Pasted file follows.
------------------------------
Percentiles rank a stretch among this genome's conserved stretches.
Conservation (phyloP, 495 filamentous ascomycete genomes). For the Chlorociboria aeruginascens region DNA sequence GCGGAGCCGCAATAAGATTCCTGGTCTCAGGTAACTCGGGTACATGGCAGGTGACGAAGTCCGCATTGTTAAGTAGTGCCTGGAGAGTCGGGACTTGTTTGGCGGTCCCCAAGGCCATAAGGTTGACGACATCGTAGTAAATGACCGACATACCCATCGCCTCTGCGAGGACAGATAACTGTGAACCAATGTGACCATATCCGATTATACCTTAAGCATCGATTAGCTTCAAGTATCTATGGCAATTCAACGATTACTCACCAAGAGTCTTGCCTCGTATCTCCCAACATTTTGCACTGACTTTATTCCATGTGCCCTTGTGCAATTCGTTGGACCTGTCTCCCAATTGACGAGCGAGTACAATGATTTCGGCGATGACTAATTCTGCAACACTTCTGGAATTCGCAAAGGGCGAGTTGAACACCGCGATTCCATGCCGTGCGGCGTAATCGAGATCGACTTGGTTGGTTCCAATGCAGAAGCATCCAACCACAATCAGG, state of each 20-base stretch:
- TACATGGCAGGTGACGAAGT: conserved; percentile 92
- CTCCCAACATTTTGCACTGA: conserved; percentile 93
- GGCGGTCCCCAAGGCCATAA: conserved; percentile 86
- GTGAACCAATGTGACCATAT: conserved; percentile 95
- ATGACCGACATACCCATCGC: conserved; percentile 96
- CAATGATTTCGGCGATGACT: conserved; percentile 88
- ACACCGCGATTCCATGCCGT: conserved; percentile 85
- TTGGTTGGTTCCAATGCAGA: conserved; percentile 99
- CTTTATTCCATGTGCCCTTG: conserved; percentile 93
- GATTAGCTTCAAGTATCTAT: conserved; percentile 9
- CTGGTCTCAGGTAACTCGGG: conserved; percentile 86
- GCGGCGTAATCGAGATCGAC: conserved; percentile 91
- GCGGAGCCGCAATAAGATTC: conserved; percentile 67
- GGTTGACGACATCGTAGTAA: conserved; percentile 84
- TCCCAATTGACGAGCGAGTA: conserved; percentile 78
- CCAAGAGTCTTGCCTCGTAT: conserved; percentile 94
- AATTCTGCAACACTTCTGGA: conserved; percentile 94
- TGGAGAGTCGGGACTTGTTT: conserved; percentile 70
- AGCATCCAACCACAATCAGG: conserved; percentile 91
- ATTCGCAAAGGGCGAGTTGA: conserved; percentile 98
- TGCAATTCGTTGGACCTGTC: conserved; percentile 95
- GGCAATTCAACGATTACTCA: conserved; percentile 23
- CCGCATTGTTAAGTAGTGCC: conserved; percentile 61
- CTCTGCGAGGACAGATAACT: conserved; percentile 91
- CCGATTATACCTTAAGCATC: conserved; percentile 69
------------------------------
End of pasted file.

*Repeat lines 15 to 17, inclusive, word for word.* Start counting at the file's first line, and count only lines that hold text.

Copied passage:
- GCGGAGCCGCAATAAGATTC: conserved; percentile 67
- GGTTGACGACATCGTAGTAA: conserved; percentile 84
- TCCCAATTGACGAGCGAGTA: conserved; percentile 78